“Ann Walling recounts the story of her childhood with courage and honesty. Her recollections of inequality in the South are especially relevant given our country’s current debate over racial injustice.”

—John M. Seigenthaler, Al Jazeera America news anchor

“Ann Walling invites you to Sunday dinner with her grandparents. She warmly recalls joining with her extended southern family to enjoy a sumptuous meal, beautifully prepared and presented by several servants who were part of the family, in a sense, for many years. But even as a child, Ann felt something was not right. Some members of the family were not included at the table and lived in other parts of town. Ann used the metaphor to consider the urgent need to advance civil rights for all persons, and to promote justice, freedom, and respect for all persons. Ann Walling is an Episcopal priest who served for several years at St. David’s Church in Nashville. With a prophet’s passion and a pastor’s heart, she has opened the minds and hearts of people, with a vision of the Heavenly Banquet for all nations, races, and persons.

—The Rt. Rev. William E. Sanders, retired Episcopal Bishop of Tennessee

“Born of a traditional white southern family, Reverend Ann Walling lifts the veil of a closed society and shares the powerful story of her self-transformation. She describes the deepening of her embrace of humanity and how she transcends race, class and other social barriers. Reverend Walling is an inspiration to all of us who seek to realize loving, inclusive and open communities.”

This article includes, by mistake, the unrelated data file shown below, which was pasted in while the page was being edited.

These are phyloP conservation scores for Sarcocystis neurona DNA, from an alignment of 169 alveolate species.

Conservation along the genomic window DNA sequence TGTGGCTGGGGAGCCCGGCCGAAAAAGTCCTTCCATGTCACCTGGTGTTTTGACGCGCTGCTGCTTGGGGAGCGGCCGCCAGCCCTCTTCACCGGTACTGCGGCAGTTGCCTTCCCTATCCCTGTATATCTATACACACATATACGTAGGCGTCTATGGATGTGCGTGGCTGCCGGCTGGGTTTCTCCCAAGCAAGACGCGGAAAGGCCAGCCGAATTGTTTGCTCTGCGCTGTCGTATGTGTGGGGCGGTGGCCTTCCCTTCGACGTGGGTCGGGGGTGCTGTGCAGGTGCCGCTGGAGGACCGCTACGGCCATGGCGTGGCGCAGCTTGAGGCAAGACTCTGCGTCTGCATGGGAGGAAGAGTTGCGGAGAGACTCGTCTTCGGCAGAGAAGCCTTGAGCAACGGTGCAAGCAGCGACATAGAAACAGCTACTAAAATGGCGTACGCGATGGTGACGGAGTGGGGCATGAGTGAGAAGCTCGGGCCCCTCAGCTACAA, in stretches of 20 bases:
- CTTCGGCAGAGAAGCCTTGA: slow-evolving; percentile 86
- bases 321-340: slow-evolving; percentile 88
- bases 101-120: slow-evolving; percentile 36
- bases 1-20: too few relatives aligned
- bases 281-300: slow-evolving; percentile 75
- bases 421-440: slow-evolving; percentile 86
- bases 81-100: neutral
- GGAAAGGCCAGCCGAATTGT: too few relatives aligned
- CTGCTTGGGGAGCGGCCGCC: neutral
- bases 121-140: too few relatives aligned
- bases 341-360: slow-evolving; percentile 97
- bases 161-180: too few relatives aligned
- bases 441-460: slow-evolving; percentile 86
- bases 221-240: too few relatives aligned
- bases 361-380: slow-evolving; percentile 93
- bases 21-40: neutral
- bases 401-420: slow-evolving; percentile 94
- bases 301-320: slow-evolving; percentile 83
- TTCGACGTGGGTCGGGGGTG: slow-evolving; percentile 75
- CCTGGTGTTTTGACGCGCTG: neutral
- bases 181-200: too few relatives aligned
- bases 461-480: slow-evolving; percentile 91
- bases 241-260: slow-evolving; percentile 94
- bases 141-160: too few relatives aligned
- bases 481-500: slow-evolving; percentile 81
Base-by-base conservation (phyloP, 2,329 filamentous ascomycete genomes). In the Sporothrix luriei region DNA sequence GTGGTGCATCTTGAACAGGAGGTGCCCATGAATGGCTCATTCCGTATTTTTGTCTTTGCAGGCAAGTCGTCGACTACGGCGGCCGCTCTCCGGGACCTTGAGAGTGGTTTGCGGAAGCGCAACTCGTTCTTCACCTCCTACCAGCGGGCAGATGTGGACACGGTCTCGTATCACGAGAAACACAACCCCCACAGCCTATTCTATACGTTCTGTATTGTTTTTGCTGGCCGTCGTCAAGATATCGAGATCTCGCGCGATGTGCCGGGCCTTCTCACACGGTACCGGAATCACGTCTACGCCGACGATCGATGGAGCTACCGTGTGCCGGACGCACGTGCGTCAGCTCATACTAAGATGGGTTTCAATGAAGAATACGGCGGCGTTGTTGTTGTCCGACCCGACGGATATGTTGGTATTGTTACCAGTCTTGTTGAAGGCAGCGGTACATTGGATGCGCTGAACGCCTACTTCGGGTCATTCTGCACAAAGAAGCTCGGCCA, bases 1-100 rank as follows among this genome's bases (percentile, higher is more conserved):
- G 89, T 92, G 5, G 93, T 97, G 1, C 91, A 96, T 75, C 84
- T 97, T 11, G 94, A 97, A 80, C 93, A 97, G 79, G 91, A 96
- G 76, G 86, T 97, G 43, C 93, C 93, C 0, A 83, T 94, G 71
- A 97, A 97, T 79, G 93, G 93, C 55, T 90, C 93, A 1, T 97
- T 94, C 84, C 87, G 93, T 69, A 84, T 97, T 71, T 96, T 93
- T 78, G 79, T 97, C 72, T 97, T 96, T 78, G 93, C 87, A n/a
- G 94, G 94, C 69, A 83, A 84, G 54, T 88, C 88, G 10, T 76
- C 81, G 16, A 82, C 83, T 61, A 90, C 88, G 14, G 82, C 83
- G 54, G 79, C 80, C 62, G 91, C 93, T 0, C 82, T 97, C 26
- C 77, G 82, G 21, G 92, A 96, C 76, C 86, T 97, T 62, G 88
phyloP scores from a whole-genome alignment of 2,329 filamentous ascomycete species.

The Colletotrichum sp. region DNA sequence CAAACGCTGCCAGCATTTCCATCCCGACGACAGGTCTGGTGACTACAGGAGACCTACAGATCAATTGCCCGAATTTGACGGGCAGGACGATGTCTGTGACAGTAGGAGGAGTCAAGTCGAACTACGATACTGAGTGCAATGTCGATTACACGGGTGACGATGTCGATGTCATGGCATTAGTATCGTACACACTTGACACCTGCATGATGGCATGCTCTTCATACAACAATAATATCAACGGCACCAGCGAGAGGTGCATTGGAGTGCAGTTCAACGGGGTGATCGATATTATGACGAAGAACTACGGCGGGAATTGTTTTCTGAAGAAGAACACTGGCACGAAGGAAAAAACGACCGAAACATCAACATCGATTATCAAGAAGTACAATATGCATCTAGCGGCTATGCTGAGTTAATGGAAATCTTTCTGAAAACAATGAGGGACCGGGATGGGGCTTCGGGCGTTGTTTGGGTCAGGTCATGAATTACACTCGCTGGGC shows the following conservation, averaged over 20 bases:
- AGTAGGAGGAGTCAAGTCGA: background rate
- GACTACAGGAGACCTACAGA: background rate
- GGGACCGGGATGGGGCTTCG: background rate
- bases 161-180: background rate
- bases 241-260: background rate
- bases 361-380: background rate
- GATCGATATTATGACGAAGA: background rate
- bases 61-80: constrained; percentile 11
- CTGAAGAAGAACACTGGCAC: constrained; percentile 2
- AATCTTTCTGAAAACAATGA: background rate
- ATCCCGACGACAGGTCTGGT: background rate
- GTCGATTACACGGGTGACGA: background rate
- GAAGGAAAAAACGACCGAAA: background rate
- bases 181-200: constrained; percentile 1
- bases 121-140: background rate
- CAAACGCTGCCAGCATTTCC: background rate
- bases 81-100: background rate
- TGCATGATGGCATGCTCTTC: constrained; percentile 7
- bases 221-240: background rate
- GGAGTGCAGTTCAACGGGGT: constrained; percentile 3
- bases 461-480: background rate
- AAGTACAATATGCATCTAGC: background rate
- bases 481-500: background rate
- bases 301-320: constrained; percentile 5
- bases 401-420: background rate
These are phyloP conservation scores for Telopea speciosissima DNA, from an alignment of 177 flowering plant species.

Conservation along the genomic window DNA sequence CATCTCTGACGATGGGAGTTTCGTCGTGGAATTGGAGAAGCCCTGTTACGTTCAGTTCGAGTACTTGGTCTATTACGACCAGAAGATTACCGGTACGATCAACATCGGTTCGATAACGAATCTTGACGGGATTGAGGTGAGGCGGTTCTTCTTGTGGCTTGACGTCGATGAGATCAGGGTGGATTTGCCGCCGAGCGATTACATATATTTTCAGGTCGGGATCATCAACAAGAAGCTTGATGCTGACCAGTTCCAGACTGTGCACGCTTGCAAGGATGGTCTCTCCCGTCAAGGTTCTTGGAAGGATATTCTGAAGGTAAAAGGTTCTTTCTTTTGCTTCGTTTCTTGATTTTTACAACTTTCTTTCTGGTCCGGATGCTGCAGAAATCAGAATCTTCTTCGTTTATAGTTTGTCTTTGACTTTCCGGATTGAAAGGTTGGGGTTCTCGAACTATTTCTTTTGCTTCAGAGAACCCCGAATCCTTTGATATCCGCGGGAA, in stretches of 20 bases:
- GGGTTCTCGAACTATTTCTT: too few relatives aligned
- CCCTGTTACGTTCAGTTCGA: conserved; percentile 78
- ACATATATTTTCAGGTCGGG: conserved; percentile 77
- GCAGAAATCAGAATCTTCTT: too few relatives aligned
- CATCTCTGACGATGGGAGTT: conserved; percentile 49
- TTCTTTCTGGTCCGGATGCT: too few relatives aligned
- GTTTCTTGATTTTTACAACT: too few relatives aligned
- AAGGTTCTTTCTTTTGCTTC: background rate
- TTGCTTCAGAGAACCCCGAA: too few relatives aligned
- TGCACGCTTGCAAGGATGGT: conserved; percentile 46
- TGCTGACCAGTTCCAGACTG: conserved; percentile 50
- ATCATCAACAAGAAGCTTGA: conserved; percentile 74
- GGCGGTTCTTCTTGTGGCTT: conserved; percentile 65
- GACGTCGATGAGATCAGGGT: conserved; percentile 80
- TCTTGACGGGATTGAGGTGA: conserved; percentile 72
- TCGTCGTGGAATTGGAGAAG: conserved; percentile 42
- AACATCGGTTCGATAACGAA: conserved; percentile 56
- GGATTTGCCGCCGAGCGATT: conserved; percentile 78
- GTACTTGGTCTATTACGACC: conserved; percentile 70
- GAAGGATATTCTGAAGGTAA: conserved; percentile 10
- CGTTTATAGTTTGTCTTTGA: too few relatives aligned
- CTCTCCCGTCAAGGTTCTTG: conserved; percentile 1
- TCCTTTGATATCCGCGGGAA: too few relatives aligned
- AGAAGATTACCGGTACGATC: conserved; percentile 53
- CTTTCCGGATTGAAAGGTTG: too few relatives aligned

—Hedy Weinberg, Executive Director of ACLU Tennessee

“Ann Walling has written a poignant memoir about growing up in what seemed a gentle, genteel era. But simmering under that façade was a developing awareness of cruel injustices interwoven in her life. It is a beautifully told account that resonates with the challenges we face today.”

—Morris Dees, founder of the Southern Poverty Law Center

“Walling has penned a deeply personal, very engaging, and highly enjoyable memoir that was a delight to read. Just like those scrumptious Sunday dinners around her family’s table, I savored every word and came away from the feast fully satiated.”

—Lee Ambrose, Story Circle Book Reviews

Most fascinating to me is how the author shares with us her gradual transformation away from the “right order”. There are some tidbits in the book about that which really surprised me, and moved me … I read the book almost cover to cover on a recent flight. I very much enjoyed the book and, whether you grew up “in the deep south” or not, would readily recommend this to anyone interested in understanding a slice of American life back in the day.

—Paul Aller, Amazon Top 100 reviewer

Sunday table with bell

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